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In brief: Joining the list of things that aren't as good as they used to be are microSD cards and USB sticks, both of which are showing a decline in the quality of their components. A new study found that more devices are using NAND chips with reduced capacity and their manufacturers' logo removed, while some USB sticks use the old trick of soldiering a microSD card onto the board.
The report, from German data recovery company CBL, concluded that NAND chips from reputable manufacturers such as Hynix, Sandisk, or Samsung that had failed quality control were being resold and repurposed. While still working, the chips' storage capacity is reduced.
"When we opened defective USB sticks last year, we found an alarming number of inferior memory chips with reduced capacity and the manufacturer's logo removed from the chip. Clearly discarded and unrecognizable microSD cards are also soldered onto a USB stick and managed with the external one on the USB stick board instead of the microSD's internal controller," explains Conrad Heinicke, Managing Director of CBL Datenrettung GmbH.
Most of the janky USB sticks CBL examined were promotional gifts, the kind given away free with products or by companies at conferences. However, there were some "branded" products that fell into the same inferior-quality category, though CBL didn't say if these were well-known mainstream brands or the kind of brands you've probably never heard of.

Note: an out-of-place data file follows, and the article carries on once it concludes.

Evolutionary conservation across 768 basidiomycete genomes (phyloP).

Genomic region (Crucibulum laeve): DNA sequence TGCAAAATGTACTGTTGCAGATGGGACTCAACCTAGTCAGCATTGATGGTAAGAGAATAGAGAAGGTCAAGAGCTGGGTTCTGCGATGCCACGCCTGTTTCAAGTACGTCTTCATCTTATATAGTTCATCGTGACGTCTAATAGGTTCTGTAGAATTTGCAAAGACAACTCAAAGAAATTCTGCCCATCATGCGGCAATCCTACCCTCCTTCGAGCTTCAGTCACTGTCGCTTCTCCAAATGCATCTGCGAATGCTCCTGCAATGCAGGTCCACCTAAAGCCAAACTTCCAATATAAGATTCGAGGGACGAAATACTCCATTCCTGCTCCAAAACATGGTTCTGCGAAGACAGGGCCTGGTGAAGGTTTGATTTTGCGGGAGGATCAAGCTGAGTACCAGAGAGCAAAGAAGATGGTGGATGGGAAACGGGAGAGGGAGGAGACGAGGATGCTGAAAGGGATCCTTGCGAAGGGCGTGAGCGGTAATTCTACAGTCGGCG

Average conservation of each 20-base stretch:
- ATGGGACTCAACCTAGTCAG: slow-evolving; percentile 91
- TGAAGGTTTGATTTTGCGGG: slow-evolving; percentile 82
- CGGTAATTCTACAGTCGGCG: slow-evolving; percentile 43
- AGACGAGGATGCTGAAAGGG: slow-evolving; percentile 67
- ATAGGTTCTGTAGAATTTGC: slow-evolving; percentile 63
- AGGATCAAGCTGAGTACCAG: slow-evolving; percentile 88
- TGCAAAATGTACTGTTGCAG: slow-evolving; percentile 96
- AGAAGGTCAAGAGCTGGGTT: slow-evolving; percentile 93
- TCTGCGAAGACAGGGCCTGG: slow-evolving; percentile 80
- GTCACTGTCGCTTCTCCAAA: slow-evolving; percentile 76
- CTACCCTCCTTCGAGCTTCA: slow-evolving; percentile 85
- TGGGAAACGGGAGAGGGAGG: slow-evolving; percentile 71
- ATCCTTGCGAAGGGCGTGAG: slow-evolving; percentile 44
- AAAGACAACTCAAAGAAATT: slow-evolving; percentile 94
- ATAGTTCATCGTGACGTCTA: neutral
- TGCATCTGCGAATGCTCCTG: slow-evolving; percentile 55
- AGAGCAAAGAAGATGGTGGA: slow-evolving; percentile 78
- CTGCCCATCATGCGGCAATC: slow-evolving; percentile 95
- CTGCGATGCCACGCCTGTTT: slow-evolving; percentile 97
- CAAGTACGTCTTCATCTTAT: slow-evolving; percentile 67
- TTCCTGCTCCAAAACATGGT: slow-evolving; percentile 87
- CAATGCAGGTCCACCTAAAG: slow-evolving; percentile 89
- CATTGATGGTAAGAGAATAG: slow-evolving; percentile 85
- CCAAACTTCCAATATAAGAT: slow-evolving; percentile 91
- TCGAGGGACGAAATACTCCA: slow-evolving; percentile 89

Technological advancements have also affected these NAND chips, but not in a good way. The chips originally used single-level cell (SLC) memory cells that only stored one bit each, offering less data density but better performance and reliability. In order to increase the amount of storage the chips offered, manufacturers started moving to four bits per cell (QLC), decreasing the endurance and retention. Combined with the questionable components, it's why CBL warns that "You shouldn't rely too much on the reliability of flash memory."
The report illustrates how some of the components found in the devices had their manufactures' names removed or obscured. One simply printed text over the top of the company name, while another had been scrubbed off completely. There's also a photo of a microSD card found inside a USB stick that had all of its identifying markings removed.
It's always wise to be careful when choosing your storage device and beware of offers that seem too good to be true. Back in 2022, a generic 30TB M.2 external SSD was available for about $18 on Walmart's website. It actually held two 512MB SD cards stuck to the board with hot glue – their firmware had been modified to report each one as 15 TB. There was also the case of fake Samsung SSDs with unbelievable slow speeds uncovered last year.